The field work and internship in the labour studies and social security curriculum is designed to provide a practical grasp of issues relating to labour. Given the geographical location of the north east campus, students will be encouraged to work on various issues pertaining to labour in and around Guwahati in first and third semesters. Students will be placed in various organisations for their internship across India and neighbouring countries in the second semester.
The main objective of field exposure or field practical is to develop a comprehensive understanding of the field reality and its link with the theory. North Eastern Region (NER) has no remarkable industrial growth except traditional tea, oil and wood based industries in Assam; and coal, small and medium industries in Meghalaya. In recent years the “Look East Policy” of Government of India has made North East more important and strategic even in context of industry. Industries in this region have been classified mainly into two broad types: agro-based industries (tea industry, sugar industry, grain mill products industry of rice, oil and flour mills, food processing industry and the textile industry) and forest-based industries (plywood industry, saw-mill industry, paper and paper pulp industry). Studying different industries and its labour standard is core area of this course. There is dearth of studies exploring labour issues and industry in the region too. Therefore, hands-on experiences while visiting different industries shall provide practical understanding of industry and labour standard in that setting.
With low industrial growth and growing population pressure in NER, informal sector becomes manor source of livelihood in the region. There is hardly any study which addresses labour issues in the informal sector in the region. Thus students are expected to conduct study (group or individual) on the informal sector and labour in this sector including informal workers in the industries. The field based study will enable students understanding the phenomenon in the context of current development.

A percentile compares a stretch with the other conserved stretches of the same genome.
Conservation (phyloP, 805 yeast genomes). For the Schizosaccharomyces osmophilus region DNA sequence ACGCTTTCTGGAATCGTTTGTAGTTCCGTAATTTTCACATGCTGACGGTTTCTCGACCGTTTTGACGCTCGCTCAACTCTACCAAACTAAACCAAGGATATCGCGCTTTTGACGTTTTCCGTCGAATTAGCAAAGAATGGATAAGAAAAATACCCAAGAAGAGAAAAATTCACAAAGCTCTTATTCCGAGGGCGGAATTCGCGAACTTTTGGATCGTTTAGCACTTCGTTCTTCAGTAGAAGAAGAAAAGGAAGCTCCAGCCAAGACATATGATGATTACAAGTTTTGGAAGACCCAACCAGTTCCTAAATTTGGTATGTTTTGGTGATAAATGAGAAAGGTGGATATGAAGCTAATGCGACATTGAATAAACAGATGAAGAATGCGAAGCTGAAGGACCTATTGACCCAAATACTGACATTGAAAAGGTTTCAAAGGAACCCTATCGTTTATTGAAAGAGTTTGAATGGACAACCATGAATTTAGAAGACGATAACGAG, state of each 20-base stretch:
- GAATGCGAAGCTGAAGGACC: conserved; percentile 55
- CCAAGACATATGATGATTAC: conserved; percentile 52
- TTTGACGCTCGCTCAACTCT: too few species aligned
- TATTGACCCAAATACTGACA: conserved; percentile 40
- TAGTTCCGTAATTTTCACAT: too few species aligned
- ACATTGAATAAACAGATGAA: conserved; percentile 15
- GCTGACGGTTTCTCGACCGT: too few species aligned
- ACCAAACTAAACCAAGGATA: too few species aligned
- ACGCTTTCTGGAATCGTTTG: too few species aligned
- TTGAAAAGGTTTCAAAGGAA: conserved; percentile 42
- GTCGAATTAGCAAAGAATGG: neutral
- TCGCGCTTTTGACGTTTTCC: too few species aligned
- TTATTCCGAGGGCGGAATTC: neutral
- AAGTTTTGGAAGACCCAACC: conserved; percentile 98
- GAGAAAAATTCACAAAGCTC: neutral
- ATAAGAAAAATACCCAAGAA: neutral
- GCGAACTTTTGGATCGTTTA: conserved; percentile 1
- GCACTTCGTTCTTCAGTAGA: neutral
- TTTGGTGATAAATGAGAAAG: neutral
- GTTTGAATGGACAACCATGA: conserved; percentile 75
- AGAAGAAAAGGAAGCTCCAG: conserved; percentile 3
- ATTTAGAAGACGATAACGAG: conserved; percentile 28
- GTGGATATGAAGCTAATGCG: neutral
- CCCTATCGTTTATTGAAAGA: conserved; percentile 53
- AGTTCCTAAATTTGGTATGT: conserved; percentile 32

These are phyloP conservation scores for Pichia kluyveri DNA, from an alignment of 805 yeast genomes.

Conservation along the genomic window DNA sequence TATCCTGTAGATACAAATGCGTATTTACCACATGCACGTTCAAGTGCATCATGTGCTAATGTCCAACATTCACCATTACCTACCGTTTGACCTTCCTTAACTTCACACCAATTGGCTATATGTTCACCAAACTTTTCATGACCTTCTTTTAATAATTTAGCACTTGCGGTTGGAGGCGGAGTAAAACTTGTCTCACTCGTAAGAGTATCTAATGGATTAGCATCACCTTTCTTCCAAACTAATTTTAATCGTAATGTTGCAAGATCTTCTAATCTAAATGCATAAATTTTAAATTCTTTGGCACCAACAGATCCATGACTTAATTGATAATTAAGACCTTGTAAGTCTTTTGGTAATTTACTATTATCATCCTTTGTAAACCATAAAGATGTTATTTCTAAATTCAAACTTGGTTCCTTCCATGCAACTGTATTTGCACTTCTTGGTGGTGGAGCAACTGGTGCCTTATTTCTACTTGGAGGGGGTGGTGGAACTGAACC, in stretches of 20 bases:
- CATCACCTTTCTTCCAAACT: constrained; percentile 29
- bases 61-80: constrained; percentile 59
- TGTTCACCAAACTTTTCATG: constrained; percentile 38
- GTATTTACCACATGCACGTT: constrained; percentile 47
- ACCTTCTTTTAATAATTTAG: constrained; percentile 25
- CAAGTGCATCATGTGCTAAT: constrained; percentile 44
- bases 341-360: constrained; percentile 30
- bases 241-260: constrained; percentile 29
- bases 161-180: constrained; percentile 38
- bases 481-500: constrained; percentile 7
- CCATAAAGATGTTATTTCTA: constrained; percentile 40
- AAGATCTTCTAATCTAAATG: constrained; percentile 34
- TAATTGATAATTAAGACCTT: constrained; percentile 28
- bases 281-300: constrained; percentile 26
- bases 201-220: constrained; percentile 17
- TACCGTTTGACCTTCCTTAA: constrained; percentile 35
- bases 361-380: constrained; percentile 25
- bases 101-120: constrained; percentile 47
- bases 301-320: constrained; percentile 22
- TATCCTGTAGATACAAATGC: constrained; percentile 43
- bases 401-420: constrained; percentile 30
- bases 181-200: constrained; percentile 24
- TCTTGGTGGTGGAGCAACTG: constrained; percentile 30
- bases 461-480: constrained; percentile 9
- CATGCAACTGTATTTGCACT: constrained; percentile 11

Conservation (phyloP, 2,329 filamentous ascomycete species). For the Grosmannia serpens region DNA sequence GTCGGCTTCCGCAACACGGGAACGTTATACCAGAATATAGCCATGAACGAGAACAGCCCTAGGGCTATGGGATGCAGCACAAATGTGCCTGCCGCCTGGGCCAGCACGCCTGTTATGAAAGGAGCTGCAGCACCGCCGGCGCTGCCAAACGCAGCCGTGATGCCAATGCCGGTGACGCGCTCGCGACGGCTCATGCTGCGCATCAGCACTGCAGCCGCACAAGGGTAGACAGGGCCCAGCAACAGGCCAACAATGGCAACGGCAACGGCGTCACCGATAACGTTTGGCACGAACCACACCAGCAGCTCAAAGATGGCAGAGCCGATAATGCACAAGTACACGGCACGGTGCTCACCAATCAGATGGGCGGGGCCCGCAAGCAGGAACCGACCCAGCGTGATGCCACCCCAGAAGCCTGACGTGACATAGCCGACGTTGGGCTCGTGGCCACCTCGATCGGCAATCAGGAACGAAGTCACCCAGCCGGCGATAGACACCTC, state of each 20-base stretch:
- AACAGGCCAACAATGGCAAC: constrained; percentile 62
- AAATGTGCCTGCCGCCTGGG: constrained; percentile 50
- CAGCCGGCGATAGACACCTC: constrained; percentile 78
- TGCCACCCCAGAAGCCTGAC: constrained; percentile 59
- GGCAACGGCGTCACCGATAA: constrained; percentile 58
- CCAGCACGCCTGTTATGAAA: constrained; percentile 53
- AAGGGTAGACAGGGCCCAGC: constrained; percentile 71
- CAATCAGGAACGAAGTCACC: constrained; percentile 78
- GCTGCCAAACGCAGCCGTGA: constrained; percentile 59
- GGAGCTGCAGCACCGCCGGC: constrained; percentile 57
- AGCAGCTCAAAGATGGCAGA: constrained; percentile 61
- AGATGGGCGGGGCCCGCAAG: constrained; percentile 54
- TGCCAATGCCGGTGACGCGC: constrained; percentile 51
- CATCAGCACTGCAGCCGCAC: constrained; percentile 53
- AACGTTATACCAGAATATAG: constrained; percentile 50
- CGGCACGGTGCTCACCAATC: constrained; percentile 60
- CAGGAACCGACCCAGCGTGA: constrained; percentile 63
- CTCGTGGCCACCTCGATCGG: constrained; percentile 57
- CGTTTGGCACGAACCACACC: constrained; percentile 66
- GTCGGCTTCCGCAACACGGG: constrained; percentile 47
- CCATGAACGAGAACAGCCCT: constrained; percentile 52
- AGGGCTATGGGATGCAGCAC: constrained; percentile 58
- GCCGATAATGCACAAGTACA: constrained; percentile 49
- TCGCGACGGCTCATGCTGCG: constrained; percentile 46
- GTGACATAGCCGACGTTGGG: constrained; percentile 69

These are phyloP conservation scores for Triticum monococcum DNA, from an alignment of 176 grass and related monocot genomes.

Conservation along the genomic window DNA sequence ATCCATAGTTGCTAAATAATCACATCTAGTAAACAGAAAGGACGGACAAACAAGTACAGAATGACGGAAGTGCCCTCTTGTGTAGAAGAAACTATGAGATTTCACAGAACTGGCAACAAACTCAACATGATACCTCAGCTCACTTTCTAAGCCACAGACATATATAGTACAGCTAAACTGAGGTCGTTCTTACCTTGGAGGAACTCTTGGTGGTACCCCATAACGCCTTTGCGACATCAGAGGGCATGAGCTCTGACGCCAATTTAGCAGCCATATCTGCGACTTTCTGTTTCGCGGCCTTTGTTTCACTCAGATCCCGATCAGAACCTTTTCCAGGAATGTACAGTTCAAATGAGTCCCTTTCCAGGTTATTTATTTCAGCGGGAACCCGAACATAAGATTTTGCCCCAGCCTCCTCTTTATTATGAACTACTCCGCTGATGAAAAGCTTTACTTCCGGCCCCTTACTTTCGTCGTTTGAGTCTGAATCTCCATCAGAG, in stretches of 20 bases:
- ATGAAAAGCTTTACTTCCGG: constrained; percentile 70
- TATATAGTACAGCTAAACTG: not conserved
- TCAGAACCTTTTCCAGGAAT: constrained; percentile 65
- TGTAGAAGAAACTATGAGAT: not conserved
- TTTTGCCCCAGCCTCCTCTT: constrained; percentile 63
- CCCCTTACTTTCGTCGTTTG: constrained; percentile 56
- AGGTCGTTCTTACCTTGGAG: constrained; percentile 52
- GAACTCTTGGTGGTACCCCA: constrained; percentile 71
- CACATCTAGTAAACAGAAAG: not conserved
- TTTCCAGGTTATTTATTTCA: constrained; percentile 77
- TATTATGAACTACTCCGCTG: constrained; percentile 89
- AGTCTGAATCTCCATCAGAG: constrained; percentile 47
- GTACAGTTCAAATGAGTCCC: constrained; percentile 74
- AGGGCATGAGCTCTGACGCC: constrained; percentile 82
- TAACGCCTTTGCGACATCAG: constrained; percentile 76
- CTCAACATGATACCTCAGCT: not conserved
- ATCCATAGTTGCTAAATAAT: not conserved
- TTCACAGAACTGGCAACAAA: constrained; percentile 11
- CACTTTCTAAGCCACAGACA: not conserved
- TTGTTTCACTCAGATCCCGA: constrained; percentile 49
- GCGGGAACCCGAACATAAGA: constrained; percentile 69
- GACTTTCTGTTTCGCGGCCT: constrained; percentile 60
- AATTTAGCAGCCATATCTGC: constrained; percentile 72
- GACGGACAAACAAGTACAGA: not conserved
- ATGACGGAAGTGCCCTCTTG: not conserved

Students are expected to do internship with different organisations. The objective behind internship is to provide a scope for students understand the structure of different organisations, industry, and labour at the grass root level (including trade union) while closely working with them. Field supervisors will be assigned in the organisations and students are expected to share their experiences and findings through presentations.
After successful completion of the course students may opt for higher studies in labour studies related disciplines and issues; or may engage themselves in various government departments which are dealing with labour issues (such as, Ministry of Labour and Employment, Ministry of Micro, Small and Medium Enterprises, Institute of Applied Manpower Research, Planning Commission and etc.), and research institutions, university departments; or as experts in various national and international non-governmental organisations, law firms and corporate sector.
Core LSSS Faculty
Prof. Virginius Xaxa, M.A. (Pune University), Ph.D (IIT Kanpur)
Dr. Debdulal Saha, M.A. (NBU), Ph.D. (TISS Mumbai), Post-Doctoral (Germany)
Dr. Rajdeep Singha, M.Sc. (VU), Ph.D. (ISEC Bangalore), Post-Doctoral (IIMB)
Dr. Shivani Chauhan Barooah, MSW, M.Phil, Ph.D (University of Delhi)
Associated Faculty Members
Dr. Jagannath Ambagudia, M.A., Ph.D. (JNU)
Dr. Prashant Kesharvani, M.A. (University of Allahabad), Ph.D. (JNU)
Dr. Ram Kumar Debbarma, M.A., Ph.D. (University of Hyderabad)
Dr. Sanjay Barbora, M.A. (DU), Ph.D. (NEHU)
Dr. V Sawmveli, M.A., Ph.D (University of Hyderabad)
Dr. Debdulal Saha
E-Mail: email@example.com; firstname.lastname@example.org
Distribution of Credit Hours:
Core Courses (LSSP)